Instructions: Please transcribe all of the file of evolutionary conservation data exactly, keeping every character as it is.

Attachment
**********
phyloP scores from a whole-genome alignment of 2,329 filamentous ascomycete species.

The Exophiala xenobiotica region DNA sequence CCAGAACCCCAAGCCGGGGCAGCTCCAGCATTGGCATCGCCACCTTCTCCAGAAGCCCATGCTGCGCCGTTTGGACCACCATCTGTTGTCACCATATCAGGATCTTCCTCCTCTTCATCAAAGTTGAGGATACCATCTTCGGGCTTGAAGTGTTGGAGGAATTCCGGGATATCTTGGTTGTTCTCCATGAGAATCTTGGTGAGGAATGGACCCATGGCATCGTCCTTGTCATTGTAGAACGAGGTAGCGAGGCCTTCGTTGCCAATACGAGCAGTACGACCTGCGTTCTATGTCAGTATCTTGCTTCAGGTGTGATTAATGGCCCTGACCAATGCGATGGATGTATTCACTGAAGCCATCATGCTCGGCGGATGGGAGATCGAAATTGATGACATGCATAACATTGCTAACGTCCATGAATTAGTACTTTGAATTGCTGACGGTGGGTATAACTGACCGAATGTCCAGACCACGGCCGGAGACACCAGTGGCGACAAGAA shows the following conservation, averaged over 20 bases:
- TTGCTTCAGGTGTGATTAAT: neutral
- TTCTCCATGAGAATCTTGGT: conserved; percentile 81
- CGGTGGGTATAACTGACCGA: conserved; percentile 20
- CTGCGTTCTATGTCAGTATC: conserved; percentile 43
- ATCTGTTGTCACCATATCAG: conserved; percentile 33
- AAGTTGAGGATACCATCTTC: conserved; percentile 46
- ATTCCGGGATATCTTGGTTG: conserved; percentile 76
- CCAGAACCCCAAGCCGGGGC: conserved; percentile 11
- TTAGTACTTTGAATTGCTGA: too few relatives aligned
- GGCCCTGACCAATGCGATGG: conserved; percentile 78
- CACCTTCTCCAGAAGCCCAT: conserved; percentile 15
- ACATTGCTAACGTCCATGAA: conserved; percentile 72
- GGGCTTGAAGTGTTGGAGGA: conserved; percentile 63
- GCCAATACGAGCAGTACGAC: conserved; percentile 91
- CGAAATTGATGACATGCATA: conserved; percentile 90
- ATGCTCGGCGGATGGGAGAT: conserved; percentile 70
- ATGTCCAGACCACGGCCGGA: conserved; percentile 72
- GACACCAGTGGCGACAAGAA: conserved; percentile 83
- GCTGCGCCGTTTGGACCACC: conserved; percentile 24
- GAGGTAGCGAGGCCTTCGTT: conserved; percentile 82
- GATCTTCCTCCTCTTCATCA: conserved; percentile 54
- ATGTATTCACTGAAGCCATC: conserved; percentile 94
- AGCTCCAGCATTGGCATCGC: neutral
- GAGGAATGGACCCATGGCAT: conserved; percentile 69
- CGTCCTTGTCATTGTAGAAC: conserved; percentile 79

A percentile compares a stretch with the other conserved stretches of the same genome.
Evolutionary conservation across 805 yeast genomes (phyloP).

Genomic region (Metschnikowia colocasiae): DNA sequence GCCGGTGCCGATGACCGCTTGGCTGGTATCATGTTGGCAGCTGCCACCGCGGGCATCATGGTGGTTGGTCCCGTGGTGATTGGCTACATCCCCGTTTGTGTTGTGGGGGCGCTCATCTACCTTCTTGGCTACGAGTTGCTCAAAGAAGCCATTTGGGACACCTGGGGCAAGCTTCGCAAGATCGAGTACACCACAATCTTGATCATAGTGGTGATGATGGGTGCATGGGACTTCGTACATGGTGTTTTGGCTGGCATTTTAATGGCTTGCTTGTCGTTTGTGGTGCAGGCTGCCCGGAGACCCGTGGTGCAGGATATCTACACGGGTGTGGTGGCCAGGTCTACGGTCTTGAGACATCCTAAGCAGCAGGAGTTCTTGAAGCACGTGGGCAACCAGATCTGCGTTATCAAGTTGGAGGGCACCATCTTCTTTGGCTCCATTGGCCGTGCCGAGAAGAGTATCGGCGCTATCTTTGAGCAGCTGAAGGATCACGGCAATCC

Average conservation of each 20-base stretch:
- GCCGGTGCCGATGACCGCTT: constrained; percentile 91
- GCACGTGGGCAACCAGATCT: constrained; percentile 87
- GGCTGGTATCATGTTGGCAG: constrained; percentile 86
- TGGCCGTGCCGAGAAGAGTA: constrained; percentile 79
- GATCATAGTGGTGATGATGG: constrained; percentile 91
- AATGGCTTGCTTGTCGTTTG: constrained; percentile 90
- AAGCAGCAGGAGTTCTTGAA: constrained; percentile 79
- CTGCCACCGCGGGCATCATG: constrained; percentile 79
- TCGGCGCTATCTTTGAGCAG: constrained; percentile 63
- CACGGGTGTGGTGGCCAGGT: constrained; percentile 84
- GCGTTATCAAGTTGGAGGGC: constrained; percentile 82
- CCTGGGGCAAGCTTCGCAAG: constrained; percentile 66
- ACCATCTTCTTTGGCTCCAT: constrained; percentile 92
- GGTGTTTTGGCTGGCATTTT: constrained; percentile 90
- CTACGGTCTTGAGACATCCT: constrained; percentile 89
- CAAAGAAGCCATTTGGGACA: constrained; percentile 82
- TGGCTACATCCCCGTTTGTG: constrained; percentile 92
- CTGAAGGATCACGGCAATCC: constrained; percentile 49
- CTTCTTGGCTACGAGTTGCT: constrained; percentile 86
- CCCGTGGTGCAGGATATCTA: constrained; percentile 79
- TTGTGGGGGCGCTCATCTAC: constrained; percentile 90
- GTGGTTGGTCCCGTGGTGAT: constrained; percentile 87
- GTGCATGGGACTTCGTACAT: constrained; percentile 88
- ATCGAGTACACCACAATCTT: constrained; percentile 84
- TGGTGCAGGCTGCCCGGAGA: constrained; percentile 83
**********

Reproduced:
phyloP scores from a whole-genome alignment of 2,329 filamentous ascomycete species.

The Exophiala xenobiotica region DNA sequence CCAGAACCCCAAGCCGGGGCAGCTCCAGCATTGGCATCGCCACCTTCTCCAGAAGCCCATGCTGCGCCGTTTGGACCACCATCTGTTGTCACCATATCAGGATCTTCCTCCTCTTCATCAAAGTTGAGGATACCATCTTCGGGCTTGAAGTGTTGGAGGAATTCCGGGATATCTTGGTTGTTCTCCATGAGAATCTTGGTGAGGAATGGACCCATGGCATCGTCCTTGTCATTGTAGAACGAGGTAGCGAGGCCTTCGTTGCCAATACGAGCAGTACGACCTGCGTTCTATGTCAGTATCTTGCTTCAGGTGTGATTAATGGCCCTGACCAATGCGATGGATGTATTCACTGAAGCCATCATGCTCGGCGGATGGGAGATCGAAATTGATGACATGCATAACATTGCTAACGTCCATGAATTAGTACTTTGAATTGCTGACGGTGGGTATAACTGACCGAATGTCCAGACCACGGCCGGAGACACCAGTGGCGACAAGAA shows the following conservation, averaged over 20 bases:
- TTGCTTCAGGTGTGATTAAT: neutral
- TTCTCCATGAGAATCTTGGT: conserved; percentile 81
- CGGTGGGTATAACTGACCGA: conserved; percentile 20
- CTGCGTTCTATGTCAGTATC: conserved; percentile 43
- ATCTGTTGTCACCATATCAG: conserved; percentile 33
- AAGTTGAGGATACCATCTTC: conserved; percentile 46
- ATTCCGGGATATCTTGGTTG: conserved; percentile 76
- CCAGAACCCCAAGCCGGGGC: conserved; percentile 11
- TTAGTACTTTGAATTGCTGA: too few relatives aligned
- GGCCCTGACCAATGCGATGG: conserved; percentile 78
- CACCTTCTCCAGAAGCCCAT: conserved; percentile 15
- ACATTGCTAACGTCCATGAA: conserved; percentile 72
- GGGCTTGAAGTGTTGGAGGA: conserved; percentile 63
- GCCAATACGAGCAGTACGAC: conserved; percentile 91
- CGAAATTGATGACATGCATA: conserved; percentile 90
- ATGCTCGGCGGATGGGAGAT: conserved; percentile 70
- ATGTCCAGACCACGGCCGGA: conserved; percentile 72
- GACACCAGTGGCGACAAGAA: conserved; percentile 83
- GCTGCGCCGTTTGGACCACC: conserved; percentile 24
- GAGGTAGCGAGGCCTTCGTT: conserved; percentile 82
- GATCTTCCTCCTCTTCATCA: conserved; percentile 54
- ATGTATTCACTGAAGCCATC: conserved; percentile 94
- AGCTCCAGCATTGGCATCGC: neutral
- GAGGAATGGACCCATGGCAT: conserved; percentile 69
- CGTCCTTGTCATTGTAGAAC: conserved; percentile 79

A percentile compares a stretch with the other conserved stretches of the same genome.
Evolutionary conservation across 805 yeast genomes (phyloP).

Genomic region (Metschnikowia colocasiae): DNA sequence GCCGGTGCCGATGACCGCTTGGCTGGTATCATGTTGGCAGCTGCCACCGCGGGCATCATGGTGGTTGGTCCCGTGGTGATTGGCTACATCCCCGTTTGTGTTGTGGGGGCGCTCATCTACCTTCTTGGCTACGAGTTGCTCAAAGAAGCCATTTGGGACACCTGGGGCAAGCTTCGCAAGATCGAGTACACCACAATCTTGATCATAGTGGTGATGATGGGTGCATGGGACTTCGTACATGGTGTTTTGGCTGGCATTTTAATGGCTTGCTTGTCGTTTGTGGTGCAGGCTGCCCGGAGACCCGTGGTGCAGGATATCTACACGGGTGTGGTGGCCAGGTCTACGGTCTTGAGACATCCTAAGCAGCAGGAGTTCTTGAAGCACGTGGGCAACCAGATCTGCGTTATCAAGTTGGAGGGCACCATCTTCTTTGGCTCCATTGGCCGTGCCGAGAAGAGTATCGGCGCTATCTTTGAGCAGCTGAAGGATCACGGCAATCC

Average conservation of each 20-base stretch:
- GCCGGTGCCGATGACCGCTT: constrained; percentile 91
- GCACGTGGGCAACCAGATCT: constrained; percentile 87
- GGCTGGTATCATGTTGGCAG: constrained; percentile 86
- TGGCCGTGCCGAGAAGAGTA: constrained; percentile 79
- GATCATAGTGGTGATGATGG: constrained; percentile 91
- AATGGCTTGCTTGTCGTTTG: constrained; percentile 90
- AAGCAGCAGGAGTTCTTGAA: constrained; percentile 79
- CTGCCACCGCGGGCATCATG: constrained; percentile 79
- TCGGCGCTATCTTTGAGCAG: constrained; percentile 63
- CACGGGTGTGGTGGCCAGGT: constrained; percentile 84
- GCGTTATCAAGTTGGAGGGC: constrained; percentile 82
- CCTGGGGCAAGCTTCGCAAG: constrained; percentile 66
- ACCATCTTCTTTGGCTCCAT: constrained; percentile 92
- GGTGTTTTGGCTGGCATTTT: constrained; percentile 90
- CTACGGTCTTGAGACATCCT: constrained; percentile 89
- CAAAGAAGCCATTTGGGACA: constrained; percentile 82
- TGGCTACATCCCCGTTTGTG: constrained; percentile 92
- CTGAAGGATCACGGCAATCC: constrained; percentile 49
- CTTCTTGGCTACGAGTTGCT: constrained; percentile 86
- CCCGTGGTGCAGGATATCTA: constrained; percentile 79
- TTGTGGGGGCGCTCATCTAC: constrained; percentile 90
- GTGGTTGGTCCCGTGGTGAT: constrained; percentile 87
- GTGCATGGGACTTCGTACAT: constrained; percentile 88
- ATCGAGTACACCACAATCTT: constrained; percentile 84
- TGGTGCAGGCTGCCCGGAGA: constrained; percentile 83